Commit to meeting/talking consistently. Frequent communication with your ex will convey the message to your children that you and their other parent are a united front. This may be extremely difficult in the early stages of your divorce or separation.
Keep conversations child-focused. You can control the content of your communication. Never let a discussion with your ex-partner digress into a conversation about your needs or his/her needs; it should always be about your child’s needs only.
Co-parenting tips for divorced parents: Parenting as a team
Parenting is full of decisions you will have to make with your ex, whether you like each another or not. Cooperating and communicating without blow-ups or bickering makes decision-making far easier on everybody. If you shoot for consistency, geniality, and teamwork with your ex, the details of child-rearing decisions tend to fall into place.
Aim for consistency
It is healthy for children to be exposed to different perspectives and to learn to be flexible, but they also need to know they are living under the same basic set of expectations at each home. Aiming for consistency between your home and your ex’s avoids confusion for the children.
Rules. Rules don’t have to be exactly the same between two households, but if you and your ex-spouse establish generally consistent guidelines, your kids won’t have to bounce back and forth between two radically different disciplinary environments. Important lifestyle rules like homework issues, curfews, and off-limit activities should be followed in both households.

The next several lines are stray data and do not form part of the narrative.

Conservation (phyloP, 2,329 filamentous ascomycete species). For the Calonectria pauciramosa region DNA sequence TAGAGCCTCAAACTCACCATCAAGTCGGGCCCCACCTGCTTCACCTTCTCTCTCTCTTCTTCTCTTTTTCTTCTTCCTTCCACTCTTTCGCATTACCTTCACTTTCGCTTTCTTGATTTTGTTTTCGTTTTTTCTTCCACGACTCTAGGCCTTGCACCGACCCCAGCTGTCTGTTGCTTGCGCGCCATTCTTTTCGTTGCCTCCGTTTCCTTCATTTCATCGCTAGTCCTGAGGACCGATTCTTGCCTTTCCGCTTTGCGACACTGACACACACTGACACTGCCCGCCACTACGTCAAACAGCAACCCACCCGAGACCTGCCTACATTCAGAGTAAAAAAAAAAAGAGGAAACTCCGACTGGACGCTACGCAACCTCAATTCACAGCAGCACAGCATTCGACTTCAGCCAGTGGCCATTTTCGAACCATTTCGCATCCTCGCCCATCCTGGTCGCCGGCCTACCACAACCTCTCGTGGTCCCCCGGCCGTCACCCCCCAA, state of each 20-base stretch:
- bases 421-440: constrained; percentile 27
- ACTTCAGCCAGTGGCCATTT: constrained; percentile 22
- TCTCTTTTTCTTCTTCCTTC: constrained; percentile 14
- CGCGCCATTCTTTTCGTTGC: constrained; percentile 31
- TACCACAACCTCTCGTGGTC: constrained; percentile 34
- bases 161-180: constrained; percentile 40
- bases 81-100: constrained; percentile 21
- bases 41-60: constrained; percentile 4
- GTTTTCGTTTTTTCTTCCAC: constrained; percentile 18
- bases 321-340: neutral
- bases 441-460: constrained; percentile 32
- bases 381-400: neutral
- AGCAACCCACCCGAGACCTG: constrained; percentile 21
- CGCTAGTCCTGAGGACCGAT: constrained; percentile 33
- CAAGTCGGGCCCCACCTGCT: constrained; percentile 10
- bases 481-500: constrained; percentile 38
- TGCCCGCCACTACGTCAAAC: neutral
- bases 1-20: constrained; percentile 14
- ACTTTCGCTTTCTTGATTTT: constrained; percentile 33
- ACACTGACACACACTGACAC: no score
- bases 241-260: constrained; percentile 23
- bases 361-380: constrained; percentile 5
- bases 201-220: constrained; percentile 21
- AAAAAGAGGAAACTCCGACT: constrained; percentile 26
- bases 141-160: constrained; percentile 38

Discipline. Try to follow similar systems of consequences for broken rules, even if the infraction didn’t happen under your roof. So, if your kids have lost TV privileges while at your ex’s house, follow through with the restriction. The same can be done for rewarding good behaviour.
Schedule. Where you can, aim for some consistency in your children’s schedules. Making meals, homework, and bedtimes similar can go a long way toward your child’s adjustment to having two homes.
Major decisions need to be made by both you and your ex. Being open, honest, and straightforward about important issues is crucial to both your relationship with your ex and your children’s well-being. Personally, I am still trying to achieve this, but more about that later.